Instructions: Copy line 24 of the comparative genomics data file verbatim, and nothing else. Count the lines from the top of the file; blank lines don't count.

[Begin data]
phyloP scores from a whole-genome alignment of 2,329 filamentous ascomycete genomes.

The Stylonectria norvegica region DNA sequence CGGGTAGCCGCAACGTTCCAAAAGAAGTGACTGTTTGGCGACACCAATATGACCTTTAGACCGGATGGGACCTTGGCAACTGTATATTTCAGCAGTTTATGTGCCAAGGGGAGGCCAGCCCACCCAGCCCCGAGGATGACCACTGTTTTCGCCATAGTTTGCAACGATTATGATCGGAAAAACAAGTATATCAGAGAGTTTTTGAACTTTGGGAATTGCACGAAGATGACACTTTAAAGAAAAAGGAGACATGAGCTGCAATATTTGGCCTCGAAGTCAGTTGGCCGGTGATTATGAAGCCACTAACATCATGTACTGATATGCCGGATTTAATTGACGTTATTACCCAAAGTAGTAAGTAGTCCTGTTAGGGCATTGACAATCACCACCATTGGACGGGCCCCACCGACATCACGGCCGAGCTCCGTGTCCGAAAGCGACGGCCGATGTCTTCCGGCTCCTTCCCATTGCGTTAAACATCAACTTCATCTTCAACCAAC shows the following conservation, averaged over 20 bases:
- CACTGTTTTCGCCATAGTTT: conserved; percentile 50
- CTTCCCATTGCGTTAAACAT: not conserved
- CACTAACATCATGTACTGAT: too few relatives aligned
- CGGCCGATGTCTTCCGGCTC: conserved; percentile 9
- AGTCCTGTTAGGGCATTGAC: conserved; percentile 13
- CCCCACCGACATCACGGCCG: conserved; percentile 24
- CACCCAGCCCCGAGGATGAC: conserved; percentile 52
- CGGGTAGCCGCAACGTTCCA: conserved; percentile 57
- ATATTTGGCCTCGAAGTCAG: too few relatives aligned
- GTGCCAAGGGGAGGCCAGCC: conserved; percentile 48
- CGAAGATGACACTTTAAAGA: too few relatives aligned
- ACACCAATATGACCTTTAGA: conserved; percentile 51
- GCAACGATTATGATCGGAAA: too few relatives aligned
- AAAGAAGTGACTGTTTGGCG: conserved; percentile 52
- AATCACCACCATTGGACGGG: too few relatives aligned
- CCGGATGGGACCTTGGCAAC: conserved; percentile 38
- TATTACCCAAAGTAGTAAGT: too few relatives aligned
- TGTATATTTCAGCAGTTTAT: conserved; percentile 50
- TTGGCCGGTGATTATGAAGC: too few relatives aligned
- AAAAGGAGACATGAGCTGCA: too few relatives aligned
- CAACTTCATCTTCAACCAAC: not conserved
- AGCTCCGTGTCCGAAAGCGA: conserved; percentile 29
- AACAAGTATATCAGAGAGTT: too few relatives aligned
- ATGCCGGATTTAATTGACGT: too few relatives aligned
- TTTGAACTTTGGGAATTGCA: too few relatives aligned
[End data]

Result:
- AGCTCCGTGTCCGAAAGCGA: conserved; percentile 29